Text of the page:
The real part I don't get is why aren't more "believers" downtown at the monthly peace gathering on the courthouse green? War is murder. War kills children. Why aren't they picketing outside McCain campaign stops holding signs saying "War kills people". Why aren't they standing in the ditch in Crawford, Texas alongside Cindy Sheehan fighting for those troops to come home to stop the murder to stop the killing.

It seems that the same people who will rally for abortion rights are typically the ones putting peace activists down as hippies, freaks and anti-American. They cry patriotic and fly their flags saying it's not right to not support the president in a time of war. How is that killing any different?

Yesterday when I told a young boy that was holding an "Abortion Kills Children" sign that "Yes it does, so does war." He respectfully answered, "That's two different issues ma'am." Golly, you're right. War is a different issue, but I don't understand how you think abortion is killing, yet you most likely support the killing in Iraq.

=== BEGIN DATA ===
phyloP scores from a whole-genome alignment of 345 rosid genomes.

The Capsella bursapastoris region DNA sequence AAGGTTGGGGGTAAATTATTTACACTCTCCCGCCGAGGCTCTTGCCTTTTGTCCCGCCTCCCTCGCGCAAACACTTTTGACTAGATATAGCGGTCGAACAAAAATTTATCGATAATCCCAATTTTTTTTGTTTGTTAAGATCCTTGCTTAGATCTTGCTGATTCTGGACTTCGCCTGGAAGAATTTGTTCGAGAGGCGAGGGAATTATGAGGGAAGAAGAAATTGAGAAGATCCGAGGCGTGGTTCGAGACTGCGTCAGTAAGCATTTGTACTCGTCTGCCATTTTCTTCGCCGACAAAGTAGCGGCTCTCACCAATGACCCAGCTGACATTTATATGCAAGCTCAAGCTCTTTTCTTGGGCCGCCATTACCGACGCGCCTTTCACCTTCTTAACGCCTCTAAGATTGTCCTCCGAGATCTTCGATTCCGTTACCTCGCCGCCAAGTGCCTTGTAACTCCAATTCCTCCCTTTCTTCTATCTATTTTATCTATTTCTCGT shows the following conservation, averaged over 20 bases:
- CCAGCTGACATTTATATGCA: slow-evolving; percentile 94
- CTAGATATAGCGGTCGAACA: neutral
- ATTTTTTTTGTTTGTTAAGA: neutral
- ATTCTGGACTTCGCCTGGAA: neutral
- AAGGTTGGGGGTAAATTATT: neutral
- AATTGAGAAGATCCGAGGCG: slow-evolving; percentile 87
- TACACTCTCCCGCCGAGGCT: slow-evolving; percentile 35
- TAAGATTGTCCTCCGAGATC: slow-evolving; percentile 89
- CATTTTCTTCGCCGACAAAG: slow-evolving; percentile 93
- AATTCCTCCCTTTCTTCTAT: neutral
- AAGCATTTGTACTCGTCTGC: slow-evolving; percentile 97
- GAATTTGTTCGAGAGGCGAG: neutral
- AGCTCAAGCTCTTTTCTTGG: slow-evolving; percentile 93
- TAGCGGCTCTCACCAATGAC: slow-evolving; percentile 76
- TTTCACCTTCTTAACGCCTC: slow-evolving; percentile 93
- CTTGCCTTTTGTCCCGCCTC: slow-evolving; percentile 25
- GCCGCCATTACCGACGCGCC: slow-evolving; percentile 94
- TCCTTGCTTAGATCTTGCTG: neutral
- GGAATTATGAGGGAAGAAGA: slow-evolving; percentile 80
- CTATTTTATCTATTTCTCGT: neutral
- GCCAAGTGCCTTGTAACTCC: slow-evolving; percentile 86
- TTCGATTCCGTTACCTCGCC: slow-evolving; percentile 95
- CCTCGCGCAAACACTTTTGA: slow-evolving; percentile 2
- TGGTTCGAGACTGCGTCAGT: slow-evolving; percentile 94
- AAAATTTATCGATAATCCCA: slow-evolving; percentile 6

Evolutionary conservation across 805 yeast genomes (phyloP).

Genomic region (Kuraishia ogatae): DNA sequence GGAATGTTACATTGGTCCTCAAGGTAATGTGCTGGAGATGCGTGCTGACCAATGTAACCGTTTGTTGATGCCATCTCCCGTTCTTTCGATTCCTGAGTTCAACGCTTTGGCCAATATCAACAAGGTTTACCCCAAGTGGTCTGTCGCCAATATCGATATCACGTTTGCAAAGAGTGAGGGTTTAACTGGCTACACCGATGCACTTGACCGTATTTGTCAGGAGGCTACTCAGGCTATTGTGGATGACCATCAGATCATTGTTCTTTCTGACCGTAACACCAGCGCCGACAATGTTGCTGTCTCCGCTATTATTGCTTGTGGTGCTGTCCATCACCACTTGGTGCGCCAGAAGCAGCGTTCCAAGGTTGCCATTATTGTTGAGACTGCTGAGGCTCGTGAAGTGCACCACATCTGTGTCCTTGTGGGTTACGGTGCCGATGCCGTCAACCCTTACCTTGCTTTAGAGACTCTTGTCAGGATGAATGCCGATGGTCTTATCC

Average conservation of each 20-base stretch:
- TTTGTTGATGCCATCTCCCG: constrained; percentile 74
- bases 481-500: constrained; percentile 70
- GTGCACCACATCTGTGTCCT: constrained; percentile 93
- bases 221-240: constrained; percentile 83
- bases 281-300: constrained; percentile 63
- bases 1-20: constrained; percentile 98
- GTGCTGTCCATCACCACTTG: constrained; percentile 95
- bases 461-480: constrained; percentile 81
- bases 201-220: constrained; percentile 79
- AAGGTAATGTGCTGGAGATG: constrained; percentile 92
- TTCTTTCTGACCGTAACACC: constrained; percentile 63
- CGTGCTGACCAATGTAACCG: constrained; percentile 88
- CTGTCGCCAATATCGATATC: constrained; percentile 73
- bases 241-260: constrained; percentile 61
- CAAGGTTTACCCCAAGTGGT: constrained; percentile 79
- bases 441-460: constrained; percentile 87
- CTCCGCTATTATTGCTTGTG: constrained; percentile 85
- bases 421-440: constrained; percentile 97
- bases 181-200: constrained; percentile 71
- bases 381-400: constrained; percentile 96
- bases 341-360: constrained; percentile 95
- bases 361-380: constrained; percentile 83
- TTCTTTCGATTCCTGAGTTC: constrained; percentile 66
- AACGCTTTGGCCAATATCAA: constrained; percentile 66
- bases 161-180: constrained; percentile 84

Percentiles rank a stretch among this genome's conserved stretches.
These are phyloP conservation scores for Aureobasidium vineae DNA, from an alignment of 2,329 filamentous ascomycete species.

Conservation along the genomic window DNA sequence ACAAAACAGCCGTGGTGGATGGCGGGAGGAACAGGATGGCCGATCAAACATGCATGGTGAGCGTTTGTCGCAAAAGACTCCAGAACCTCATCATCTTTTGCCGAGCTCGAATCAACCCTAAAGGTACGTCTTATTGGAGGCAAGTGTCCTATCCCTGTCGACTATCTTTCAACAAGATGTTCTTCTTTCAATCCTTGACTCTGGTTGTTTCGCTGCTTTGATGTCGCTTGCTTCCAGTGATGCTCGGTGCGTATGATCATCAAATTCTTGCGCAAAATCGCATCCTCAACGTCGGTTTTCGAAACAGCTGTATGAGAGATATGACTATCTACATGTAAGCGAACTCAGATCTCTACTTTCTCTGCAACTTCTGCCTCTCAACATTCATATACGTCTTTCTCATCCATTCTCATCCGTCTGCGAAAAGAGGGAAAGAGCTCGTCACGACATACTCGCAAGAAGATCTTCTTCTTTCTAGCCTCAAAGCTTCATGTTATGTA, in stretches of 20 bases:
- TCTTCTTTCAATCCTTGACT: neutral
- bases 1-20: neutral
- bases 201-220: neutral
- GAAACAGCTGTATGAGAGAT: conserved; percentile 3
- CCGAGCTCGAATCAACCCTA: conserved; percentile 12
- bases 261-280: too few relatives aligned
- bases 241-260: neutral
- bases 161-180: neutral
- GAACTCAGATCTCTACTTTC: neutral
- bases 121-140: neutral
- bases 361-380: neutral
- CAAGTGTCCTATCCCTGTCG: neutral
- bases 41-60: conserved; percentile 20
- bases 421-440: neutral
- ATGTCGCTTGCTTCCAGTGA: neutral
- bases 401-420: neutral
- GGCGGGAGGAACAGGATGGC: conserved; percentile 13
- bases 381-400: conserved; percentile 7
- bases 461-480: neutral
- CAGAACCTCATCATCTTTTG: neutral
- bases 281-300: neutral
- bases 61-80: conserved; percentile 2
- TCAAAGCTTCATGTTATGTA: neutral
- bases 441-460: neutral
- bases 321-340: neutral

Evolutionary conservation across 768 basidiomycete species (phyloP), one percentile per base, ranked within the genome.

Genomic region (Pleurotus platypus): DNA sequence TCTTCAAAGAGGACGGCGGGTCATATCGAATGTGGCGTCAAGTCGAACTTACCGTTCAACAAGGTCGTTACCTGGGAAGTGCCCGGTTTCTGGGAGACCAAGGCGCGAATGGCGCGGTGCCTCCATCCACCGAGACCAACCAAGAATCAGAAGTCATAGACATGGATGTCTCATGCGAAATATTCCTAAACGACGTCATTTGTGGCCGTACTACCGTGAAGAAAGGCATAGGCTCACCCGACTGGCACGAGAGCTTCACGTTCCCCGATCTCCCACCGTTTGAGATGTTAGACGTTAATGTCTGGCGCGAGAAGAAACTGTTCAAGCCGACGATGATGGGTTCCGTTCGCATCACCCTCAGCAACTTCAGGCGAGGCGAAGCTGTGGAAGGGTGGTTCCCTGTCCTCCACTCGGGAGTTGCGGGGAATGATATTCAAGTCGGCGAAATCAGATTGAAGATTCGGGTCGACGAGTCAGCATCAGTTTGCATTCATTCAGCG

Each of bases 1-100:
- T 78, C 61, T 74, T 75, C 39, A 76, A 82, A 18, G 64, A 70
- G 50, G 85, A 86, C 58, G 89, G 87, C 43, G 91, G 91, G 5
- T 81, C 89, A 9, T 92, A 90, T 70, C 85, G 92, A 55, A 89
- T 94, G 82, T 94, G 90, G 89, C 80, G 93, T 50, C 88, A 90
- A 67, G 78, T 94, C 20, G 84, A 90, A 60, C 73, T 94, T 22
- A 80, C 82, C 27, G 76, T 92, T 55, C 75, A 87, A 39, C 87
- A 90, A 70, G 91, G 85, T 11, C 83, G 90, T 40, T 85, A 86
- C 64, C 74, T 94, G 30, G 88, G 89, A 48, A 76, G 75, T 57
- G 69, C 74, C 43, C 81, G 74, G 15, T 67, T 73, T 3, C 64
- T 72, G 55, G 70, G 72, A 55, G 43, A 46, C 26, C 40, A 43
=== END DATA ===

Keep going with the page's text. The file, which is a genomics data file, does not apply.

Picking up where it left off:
I'm not being belligerent. I simply don't understand. It seems perfectly simple to me.

If you support Senator McCain and can overlook the war issue because all the other core values that he touts are yours I can understand because you take the little bit of "bad" for the candidate who most closely fits your beliefs. But don't call me a baby killer because I support a man who supports abortion rights. . . and I won't call you a war monger.